From a young age, students are introduced to new concepts through textbooks: kindergarten alphabet workbooks that forge connection in language, fifth-grade social studies textbooks to introduce state histories and governments, dense volumes of AP Chemistry reactions, a college student’s newly unwrapped Campbell Biology hardcover. But what happens when a field lacks a foundational textbook?
Benjamin Mason Meier, associate professor of global health policy at Carolina, realized that students interested in the intersection of public health and human rights had access to numerous articles across various journals, but no textbook to introduce them to the rapidly growing field. He set out to remedy this issue, teaming up with UNC-Chapel Hill undergraduate and graduate students and Lawrence O. Gostin, a Georgetown University professor, along the way.
Written by 38 expert contributors, “Foundations of Global Health & Human Rights” is a 20-chapter volume that seeks to provide a detailed understanding of the evolving relationship between global health and human rights.
“No singular individual can write a textbook, start to finish, in such a multifaceted field,” Meier said. “We were able to bring together the scholars that we think are the world’s leading experts in their particular subfield, then made sure that the textbook can be read as a singular book, where each chapter builds upon the one before.”
Meier, who has extensive experience in the field as a consultant for the United Nations and World Health Organization, took the lead in writing six of the 20 chapters himself. In his early work as a human rights lawyer, Meier learned that wars weren’t killing nearly as many people as underlying health problems were — problems he believes can be solved with a rights-based approach to health policy.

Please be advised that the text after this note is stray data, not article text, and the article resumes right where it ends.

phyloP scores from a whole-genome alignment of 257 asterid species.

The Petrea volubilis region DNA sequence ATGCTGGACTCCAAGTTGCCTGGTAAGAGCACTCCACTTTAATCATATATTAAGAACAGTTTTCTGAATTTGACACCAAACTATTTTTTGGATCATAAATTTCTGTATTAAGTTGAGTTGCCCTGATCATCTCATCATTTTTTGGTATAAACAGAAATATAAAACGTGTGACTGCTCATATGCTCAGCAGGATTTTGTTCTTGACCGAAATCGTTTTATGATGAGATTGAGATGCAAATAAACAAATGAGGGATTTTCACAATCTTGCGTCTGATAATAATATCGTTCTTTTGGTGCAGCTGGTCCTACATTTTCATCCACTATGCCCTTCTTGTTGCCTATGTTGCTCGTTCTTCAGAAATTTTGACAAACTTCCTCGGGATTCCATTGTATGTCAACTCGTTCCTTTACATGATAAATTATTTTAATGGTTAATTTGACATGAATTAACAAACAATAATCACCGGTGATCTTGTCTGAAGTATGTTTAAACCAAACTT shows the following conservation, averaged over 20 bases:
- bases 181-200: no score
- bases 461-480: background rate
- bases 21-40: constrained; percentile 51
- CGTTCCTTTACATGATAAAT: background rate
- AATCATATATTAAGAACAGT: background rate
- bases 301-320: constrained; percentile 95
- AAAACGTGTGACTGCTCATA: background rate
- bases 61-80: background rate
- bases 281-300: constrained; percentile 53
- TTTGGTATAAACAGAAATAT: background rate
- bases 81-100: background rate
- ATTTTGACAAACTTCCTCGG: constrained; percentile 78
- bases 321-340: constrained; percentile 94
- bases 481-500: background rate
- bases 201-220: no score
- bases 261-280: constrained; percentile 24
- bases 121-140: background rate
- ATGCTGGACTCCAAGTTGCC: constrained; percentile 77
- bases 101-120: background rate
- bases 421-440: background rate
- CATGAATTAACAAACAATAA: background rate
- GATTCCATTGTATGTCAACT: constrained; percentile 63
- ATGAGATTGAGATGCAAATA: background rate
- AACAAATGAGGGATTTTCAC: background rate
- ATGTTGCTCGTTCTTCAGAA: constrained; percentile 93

“People who make policies that impact health need to understand what it means to say, ‘Health is a human right.’ That is the fundamental gap that this textbook aims to fill,” Meier said.
While the term “human rights” wasn’t coined until after World War II, the idea had certainly been around for hundreds of years. Focusing on human rights as they are defined in written policies and historical documents like the Magna Carta allowed Meier and his team to begin crafting their historical framework — contextual research completed by Meier’s diverse team of undergraduate and graduate students.
“The original symbol of human rights was a flame, this idea that, in the darkness, there is this flicker of hope,” Meier said. “You see that symbolism in the cover image we chose for this textbook. Our dedication in the book is, ‘To our students: In the darkness, you are the light ahead.’ In this moment of darkness, students can help provide the light to guide us out.”
By students, for students
Lenore Hango is one of those students. A 2020 graduate of Carolina, Hango was just a sophomore when she first contributed to the textbook.
“The fact that this textbook is the first of its kind, and it was created intentionally to be accessible for any professor or teacher, will be key to its success as a stepping stone to the next generation of health and human rights teachers and learners,” Hango said.
Researching and compiling articles across numerous publications, translating that information into text that would contextualize the contributions of the expert scholars involved, and editing all 20 chapters of the book to create a single coherent narrative voice was a lengthy but necessary process to make it easier for students to enter the field.
Hango herself stumbled upon the field by accident, when she decided to take Meier’s human rights class simply because she thought it might be interesting.
“I didn’t realize who he was or what his qualifications were or anything,” Hango said. “It turned out to be one of the best classes I took at UNC because it was so eye-opening. It really solidified my interest in public health.”
After lectures, Hango would attend office hours to continue discussions of the day’s topics with Meier. By the end of the semester, Meier recognized her passion for the material and offered her a spot on the textbook research project. Two-and-a-half years later, the 22-year-old is credited in a published textbook that will build a foundation for human rights and public health education for years to come.